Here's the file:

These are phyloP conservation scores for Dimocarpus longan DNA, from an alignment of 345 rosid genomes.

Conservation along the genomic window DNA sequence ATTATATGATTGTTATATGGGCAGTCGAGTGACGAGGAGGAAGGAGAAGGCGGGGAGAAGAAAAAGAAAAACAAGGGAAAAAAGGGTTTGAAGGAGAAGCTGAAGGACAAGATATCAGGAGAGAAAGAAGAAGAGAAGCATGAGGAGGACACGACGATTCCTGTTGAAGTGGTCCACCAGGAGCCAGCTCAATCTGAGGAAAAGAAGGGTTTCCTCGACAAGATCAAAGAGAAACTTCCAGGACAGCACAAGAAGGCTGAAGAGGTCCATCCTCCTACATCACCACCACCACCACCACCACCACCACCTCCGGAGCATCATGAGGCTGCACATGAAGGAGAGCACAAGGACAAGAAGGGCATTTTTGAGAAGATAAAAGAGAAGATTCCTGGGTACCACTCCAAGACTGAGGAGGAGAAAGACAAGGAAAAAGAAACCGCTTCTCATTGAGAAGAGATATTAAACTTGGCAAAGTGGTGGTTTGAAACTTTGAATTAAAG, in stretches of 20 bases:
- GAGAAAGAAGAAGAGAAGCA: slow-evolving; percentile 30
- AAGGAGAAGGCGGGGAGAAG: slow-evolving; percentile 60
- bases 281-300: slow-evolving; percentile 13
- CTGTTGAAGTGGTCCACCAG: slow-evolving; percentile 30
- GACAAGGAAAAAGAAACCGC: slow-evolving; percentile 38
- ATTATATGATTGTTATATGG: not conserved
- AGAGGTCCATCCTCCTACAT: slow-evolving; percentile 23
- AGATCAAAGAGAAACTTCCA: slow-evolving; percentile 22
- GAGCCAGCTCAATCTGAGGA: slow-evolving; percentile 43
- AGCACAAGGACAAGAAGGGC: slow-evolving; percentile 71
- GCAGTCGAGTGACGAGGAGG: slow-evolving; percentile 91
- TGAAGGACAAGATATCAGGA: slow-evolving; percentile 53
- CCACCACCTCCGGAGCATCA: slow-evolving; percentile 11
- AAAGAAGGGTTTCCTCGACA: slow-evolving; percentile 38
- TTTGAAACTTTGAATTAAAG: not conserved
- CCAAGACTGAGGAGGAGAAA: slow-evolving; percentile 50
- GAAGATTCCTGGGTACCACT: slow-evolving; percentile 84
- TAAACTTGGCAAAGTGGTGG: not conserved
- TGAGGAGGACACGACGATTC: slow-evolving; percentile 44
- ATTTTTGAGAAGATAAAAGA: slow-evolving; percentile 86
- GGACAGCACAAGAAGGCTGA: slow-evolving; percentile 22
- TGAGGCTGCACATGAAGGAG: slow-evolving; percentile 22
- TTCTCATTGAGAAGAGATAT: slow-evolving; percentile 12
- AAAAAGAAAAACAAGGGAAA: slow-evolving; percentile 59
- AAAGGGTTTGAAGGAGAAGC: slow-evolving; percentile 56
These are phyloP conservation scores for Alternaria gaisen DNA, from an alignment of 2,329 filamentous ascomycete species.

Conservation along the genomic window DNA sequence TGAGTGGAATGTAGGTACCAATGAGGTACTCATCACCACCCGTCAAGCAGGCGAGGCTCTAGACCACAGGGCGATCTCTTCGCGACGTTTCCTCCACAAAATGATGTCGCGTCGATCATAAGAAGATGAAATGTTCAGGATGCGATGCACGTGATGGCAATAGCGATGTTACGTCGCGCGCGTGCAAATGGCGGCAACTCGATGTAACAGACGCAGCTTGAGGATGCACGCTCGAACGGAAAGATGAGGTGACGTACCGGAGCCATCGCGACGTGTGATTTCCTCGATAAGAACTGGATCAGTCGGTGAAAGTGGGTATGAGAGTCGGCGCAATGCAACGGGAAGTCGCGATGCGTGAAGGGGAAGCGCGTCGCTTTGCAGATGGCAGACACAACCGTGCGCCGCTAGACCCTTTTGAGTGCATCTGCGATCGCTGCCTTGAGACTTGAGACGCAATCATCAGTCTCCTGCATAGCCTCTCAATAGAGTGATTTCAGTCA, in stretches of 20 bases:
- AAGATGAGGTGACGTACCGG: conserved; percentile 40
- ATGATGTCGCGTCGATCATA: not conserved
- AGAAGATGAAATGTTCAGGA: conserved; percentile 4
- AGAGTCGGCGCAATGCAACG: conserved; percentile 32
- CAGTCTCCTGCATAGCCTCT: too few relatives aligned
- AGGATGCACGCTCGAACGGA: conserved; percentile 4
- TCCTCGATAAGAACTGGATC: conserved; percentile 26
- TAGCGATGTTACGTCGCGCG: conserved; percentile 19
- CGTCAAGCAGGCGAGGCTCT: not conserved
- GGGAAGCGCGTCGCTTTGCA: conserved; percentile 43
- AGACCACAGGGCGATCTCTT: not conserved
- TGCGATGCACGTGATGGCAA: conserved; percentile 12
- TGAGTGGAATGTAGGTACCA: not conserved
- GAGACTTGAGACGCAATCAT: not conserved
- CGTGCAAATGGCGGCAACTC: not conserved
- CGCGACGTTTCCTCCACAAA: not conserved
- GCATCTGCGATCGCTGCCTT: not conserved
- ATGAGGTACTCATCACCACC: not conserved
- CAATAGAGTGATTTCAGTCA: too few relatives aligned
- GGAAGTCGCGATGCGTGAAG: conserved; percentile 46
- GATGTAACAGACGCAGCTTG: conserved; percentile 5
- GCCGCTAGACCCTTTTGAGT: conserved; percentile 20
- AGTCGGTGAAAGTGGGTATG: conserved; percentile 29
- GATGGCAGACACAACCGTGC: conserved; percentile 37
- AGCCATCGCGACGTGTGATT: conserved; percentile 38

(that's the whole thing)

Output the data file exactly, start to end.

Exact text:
These are phyloP conservation scores for Dimocarpus longan DNA, from an alignment of 345 rosid genomes.

Conservation along the genomic window DNA sequence ATTATATGATTGTTATATGGGCAGTCGAGTGACGAGGAGGAAGGAGAAGGCGGGGAGAAGAAAAAGAAAAACAAGGGAAAAAAGGGTTTGAAGGAGAAGCTGAAGGACAAGATATCAGGAGAGAAAGAAGAAGAGAAGCATGAGGAGGACACGACGATTCCTGTTGAAGTGGTCCACCAGGAGCCAGCTCAATCTGAGGAAAAGAAGGGTTTCCTCGACAAGATCAAAGAGAAACTTCCAGGACAGCACAAGAAGGCTGAAGAGGTCCATCCTCCTACATCACCACCACCACCACCACCACCACCACCTCCGGAGCATCATGAGGCTGCACATGAAGGAGAGCACAAGGACAAGAAGGGCATTTTTGAGAAGATAAAAGAGAAGATTCCTGGGTACCACTCCAAGACTGAGGAGGAGAAAGACAAGGAAAAAGAAACCGCTTCTCATTGAGAAGAGATATTAAACTTGGCAAAGTGGTGGTTTGAAACTTTGAATTAAAG, in stretches of 20 bases:
- GAGAAAGAAGAAGAGAAGCA: slow-evolving; percentile 30
- AAGGAGAAGGCGGGGAGAAG: slow-evolving; percentile 60
- bases 281-300: slow-evolving; percentile 13
- CTGTTGAAGTGGTCCACCAG: slow-evolving; percentile 30
- GACAAGGAAAAAGAAACCGC: slow-evolving; percentile 38
- ATTATATGATTGTTATATGG: not conserved
- AGAGGTCCATCCTCCTACAT: slow-evolving; percentile 23
- AGATCAAAGAGAAACTTCCA: slow-evolving; percentile 22
- GAGCCAGCTCAATCTGAGGA: slow-evolving; percentile 43
- AGCACAAGGACAAGAAGGGC: slow-evolving; percentile 71
- GCAGTCGAGTGACGAGGAGG: slow-evolving; percentile 91
- TGAAGGACAAGATATCAGGA: slow-evolving; percentile 53
- CCACCACCTCCGGAGCATCA: slow-evolving; percentile 11
- AAAGAAGGGTTTCCTCGACA: slow-evolving; percentile 38
- TTTGAAACTTTGAATTAAAG: not conserved
- CCAAGACTGAGGAGGAGAAA: slow-evolving; percentile 50
- GAAGATTCCTGGGTACCACT: slow-evolving; percentile 84
- TAAACTTGGCAAAGTGGTGG: not conserved
- TGAGGAGGACACGACGATTC: slow-evolving; percentile 44
- ATTTTTGAGAAGATAAAAGA: slow-evolving; percentile 86
- GGACAGCACAAGAAGGCTGA: slow-evolving; percentile 22
- TGAGGCTGCACATGAAGGAG: slow-evolving; percentile 22
- TTCTCATTGAGAAGAGATAT: slow-evolving; percentile 12
- AAAAAGAAAAACAAGGGAAA: slow-evolving; percentile 59
- AAAGGGTTTGAAGGAGAAGC: slow-evolving; percentile 56
These are phyloP conservation scores for Alternaria gaisen DNA, from an alignment of 2,329 filamentous ascomycete species.

Conservation along the genomic window DNA sequence TGAGTGGAATGTAGGTACCAATGAGGTACTCATCACCACCCGTCAAGCAGGCGAGGCTCTAGACCACAGGGCGATCTCTTCGCGACGTTTCCTCCACAAAATGATGTCGCGTCGATCATAAGAAGATGAAATGTTCAGGATGCGATGCACGTGATGGCAATAGCGATGTTACGTCGCGCGCGTGCAAATGGCGGCAACTCGATGTAACAGACGCAGCTTGAGGATGCACGCTCGAACGGAAAGATGAGGTGACGTACCGGAGCCATCGCGACGTGTGATTTCCTCGATAAGAACTGGATCAGTCGGTGAAAGTGGGTATGAGAGTCGGCGCAATGCAACGGGAAGTCGCGATGCGTGAAGGGGAAGCGCGTCGCTTTGCAGATGGCAGACACAACCGTGCGCCGCTAGACCCTTTTGAGTGCATCTGCGATCGCTGCCTTGAGACTTGAGACGCAATCATCAGTCTCCTGCATAGCCTCTCAATAGAGTGATTTCAGTCA, in stretches of 20 bases:
- AAGATGAGGTGACGTACCGG: conserved; percentile 40
- ATGATGTCGCGTCGATCATA: not conserved
- AGAAGATGAAATGTTCAGGA: conserved; percentile 4
- AGAGTCGGCGCAATGCAACG: conserved; percentile 32
- CAGTCTCCTGCATAGCCTCT: too few relatives aligned
- AGGATGCACGCTCGAACGGA: conserved; percentile 4
- TCCTCGATAAGAACTGGATC: conserved; percentile 26
- TAGCGATGTTACGTCGCGCG: conserved; percentile 19
- CGTCAAGCAGGCGAGGCTCT: not conserved
- GGGAAGCGCGTCGCTTTGCA: conserved; percentile 43
- AGACCACAGGGCGATCTCTT: not conserved
- TGCGATGCACGTGATGGCAA: conserved; percentile 12
- TGAGTGGAATGTAGGTACCA: not conserved
- GAGACTTGAGACGCAATCAT: not conserved
- CGTGCAAATGGCGGCAACTC: not conserved
- CGCGACGTTTCCTCCACAAA: not conserved
- GCATCTGCGATCGCTGCCTT: not conserved
- ATGAGGTACTCATCACCACC: not conserved
- CAATAGAGTGATTTCAGTCA: too few relatives aligned
- GGAAGTCGCGATGCGTGAAG: conserved; percentile 46
- GATGTAACAGACGCAGCTTG: conserved; percentile 5
- GCCGCTAGACCCTTTTGAGT: conserved; percentile 20
- AGTCGGTGAAAGTGGGTATG: conserved; percentile 29
- GATGGCAGACACAACCGTGC: conserved; percentile 37
- AGCCATCGCGACGTGTGATT: conserved; percentile 38